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Anatomy Of A Murder

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Otto Preminger’s Anatomy Of A Murder studiously avoids hard conclusions of any kind. But if it does have a statement of purpose, it comes out a brief and funny little scene where a judge confers with the lawyers on the bench of a murder trial. The basic facts of the case are settled: A young army lieutenant shot and killed a local tavern owner who he believed raped his wife. But the lieutenant’s lawyer, played by James Stewart, is seeking a verdict of not guilty by reason of insanity, and in order to make his case, details of the rape have to come out in trial. Among those details is a pair of missing undergarments. The question posed to the judge is this: Must they really be referred to as “undergarments” instead of “panties”? Is it necessary to soften up the language in a trial dealing with rape and murder? Aren’t we all adults here?

The judge rules in favor of using the word “panties,” and in a sly piece of commentary, Preminger gave the role to real-life attorney Joseph N. Welch, who was head counsel for the Army in the Army-McCarthy hearings and who uttered the famous line (“Have you no sense of decency, sir?”) that signaled an end to McCarthy’s Communist witch hunt. Preminger spent a career fighting censors and challenging taboos—he once released a film (1953’s The Moon Is Blue) without Production Code approval, broke the blacklist by allowing Dalton Trumbo a screenwriting credit for 1960’s Exodus, and dealt with heroin addiction (1955’s The Man With The Golden Arm) and homosexuality (1962’s Advise & Consent)—and Anatomy Of A Murder is about, among other things, the value of candor in pursuit of the truth. In a trial dealing with crimes of passion, Preminger makes certain that passion isn’t muted.


Beginning with a Duke Ellington score, Anatomy Of A Murder has a libertine quality that carries over into other aspects of the film, especially Lee Remick’s turn as the sexually brazen head-turner at the heart of the case. Running a modest and struggling law practice in between fishing sessions in Michigan’s Upper Peninsula, Stewart catches a break when Remick asks him to represent her husband Ben Gazzara, an army lieutenant in jail for murdering the man Remick accuses of raping her. Stewart seeks to argue that Gazzara was under the grips of temporary insanity and cannot be held responsible for his actions; the prosecution, aided by big-city lawyer George C. Scott, asserts that he was in complete control of his faculties. After a careful setup, the bulk of the drama is given over to the trial itself, and the revelations that come out from the expert and contentious lawyering on both sides.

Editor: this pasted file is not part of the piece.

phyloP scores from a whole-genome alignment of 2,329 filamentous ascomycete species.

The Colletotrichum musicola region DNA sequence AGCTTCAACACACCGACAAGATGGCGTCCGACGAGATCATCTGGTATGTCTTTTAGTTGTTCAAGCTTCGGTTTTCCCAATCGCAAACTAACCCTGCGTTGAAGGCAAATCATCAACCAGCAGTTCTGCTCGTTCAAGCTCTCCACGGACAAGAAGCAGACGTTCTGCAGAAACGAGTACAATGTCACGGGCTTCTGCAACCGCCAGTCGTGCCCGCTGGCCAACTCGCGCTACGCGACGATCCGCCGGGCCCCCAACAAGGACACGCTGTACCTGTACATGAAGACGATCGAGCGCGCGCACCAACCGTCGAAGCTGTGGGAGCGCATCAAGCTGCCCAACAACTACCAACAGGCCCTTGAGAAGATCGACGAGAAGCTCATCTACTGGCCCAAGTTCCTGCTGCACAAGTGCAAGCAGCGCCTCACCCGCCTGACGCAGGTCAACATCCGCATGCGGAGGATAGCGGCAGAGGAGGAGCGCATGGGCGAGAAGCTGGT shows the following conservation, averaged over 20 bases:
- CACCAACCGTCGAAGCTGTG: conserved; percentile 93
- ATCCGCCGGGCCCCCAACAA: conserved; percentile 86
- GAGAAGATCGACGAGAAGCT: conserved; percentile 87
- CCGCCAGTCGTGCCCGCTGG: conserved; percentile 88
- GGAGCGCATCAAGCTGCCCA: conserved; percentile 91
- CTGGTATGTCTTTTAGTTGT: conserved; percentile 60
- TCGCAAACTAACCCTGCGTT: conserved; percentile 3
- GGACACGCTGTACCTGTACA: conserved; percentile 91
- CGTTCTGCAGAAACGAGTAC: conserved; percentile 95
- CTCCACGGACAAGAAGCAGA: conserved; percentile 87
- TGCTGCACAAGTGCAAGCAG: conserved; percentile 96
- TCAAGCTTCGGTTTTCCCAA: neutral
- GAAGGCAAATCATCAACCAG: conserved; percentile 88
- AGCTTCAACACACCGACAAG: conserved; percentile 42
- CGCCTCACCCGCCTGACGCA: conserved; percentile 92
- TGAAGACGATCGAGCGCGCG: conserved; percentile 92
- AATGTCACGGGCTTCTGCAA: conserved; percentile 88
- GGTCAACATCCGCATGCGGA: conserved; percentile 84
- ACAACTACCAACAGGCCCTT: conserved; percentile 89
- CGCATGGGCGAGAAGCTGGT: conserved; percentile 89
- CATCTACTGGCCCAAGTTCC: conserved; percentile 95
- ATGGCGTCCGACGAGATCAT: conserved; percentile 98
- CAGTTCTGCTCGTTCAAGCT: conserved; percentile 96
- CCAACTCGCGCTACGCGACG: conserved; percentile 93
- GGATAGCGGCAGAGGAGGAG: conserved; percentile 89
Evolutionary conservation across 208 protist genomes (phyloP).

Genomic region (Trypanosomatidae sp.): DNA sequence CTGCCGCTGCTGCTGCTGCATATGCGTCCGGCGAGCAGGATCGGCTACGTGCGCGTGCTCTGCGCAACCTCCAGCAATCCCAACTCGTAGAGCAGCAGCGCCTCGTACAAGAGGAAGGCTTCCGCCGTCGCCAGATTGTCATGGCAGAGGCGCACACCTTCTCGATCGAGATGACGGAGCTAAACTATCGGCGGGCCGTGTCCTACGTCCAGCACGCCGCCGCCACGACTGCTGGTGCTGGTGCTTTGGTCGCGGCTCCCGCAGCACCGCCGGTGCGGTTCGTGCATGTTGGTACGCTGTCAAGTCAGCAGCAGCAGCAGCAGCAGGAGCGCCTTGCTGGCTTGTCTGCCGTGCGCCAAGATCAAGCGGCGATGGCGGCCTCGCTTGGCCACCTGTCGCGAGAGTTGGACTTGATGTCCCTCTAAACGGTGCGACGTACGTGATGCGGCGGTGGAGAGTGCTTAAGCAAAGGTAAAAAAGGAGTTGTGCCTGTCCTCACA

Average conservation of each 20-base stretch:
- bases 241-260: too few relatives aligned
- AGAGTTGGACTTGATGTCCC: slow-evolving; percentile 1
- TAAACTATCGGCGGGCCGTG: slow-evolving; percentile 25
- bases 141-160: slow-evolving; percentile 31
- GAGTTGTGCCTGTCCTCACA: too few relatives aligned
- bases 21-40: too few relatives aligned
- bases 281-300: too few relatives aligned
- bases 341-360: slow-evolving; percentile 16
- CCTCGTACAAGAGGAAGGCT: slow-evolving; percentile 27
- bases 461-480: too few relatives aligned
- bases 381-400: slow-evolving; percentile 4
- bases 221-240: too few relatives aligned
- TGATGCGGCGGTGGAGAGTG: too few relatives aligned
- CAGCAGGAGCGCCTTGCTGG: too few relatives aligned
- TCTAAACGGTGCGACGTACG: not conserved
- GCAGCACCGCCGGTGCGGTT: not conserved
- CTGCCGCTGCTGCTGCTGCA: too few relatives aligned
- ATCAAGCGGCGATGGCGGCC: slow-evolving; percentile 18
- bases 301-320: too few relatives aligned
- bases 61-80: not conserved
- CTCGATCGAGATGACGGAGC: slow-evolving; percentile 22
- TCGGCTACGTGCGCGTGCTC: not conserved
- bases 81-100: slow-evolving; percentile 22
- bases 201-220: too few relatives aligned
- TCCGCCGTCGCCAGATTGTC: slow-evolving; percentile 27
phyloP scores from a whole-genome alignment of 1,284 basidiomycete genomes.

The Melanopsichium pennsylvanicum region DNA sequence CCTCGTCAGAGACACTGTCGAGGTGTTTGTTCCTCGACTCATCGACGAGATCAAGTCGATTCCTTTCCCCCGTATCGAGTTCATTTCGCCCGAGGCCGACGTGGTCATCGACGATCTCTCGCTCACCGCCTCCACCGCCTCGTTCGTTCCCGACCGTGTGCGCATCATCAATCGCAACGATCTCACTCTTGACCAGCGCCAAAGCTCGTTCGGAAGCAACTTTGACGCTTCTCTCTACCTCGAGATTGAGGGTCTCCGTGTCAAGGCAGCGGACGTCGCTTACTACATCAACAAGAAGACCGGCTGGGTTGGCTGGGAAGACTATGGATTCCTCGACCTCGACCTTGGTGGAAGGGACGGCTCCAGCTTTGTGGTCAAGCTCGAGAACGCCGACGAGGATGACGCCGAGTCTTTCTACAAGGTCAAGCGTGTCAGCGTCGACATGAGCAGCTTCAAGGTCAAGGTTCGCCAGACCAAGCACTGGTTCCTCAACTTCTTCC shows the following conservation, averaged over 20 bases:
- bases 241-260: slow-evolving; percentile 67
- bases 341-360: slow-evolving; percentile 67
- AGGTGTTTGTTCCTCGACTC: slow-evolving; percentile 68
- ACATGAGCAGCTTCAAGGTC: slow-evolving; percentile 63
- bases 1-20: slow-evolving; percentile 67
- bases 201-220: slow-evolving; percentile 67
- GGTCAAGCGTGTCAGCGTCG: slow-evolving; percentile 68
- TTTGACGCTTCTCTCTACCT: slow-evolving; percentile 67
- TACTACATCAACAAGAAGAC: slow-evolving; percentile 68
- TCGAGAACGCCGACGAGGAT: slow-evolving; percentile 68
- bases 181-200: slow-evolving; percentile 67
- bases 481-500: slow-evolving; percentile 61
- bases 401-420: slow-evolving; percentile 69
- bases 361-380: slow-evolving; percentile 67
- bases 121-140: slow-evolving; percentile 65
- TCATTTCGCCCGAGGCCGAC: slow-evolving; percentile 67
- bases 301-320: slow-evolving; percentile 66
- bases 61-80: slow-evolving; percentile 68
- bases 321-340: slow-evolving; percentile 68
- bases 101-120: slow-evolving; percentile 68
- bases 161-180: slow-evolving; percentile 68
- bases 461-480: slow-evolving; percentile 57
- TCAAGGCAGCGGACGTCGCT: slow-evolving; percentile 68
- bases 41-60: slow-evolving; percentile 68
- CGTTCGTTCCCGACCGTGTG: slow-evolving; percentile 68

Courtroom dramas are generally not the best candidates for location shooting—that’s what Hollywood set-builders are for, after all—but Preminger insisted on shooting Anatomy Of A Murder in the Upper Peninsula, and his devotion to verisimilitude only starts there. Legal professionals have long admired the film’s authenticity, and Preminger allows the facts to come out, brick by brick, witness by witness, without tipping his hand in one direction or another. As much as Stewart earns our sympathy, he’s arguing up an awfully steep hill and his volatile clients unsettle the case inside and outside the courtroom. Anatomy Of A Murder respects the audience enough to turn us into the jury, and trusts that we, too, can consider the facts like adults.


Key features: Though an interview with Preminger biographer Foster Hirsch, and segments on Ellington’s score and Saul Bass’ title sequence are informative, the real highlights on this set including a vintage making-of newsreel of Hollywood descending on the Upper Peninsula, excerpts from the incomplete documentary Anatomy Of ‘Anatomy’, and Preminger talking about censorship on William F. Buckley Jr.’s show Firing Line.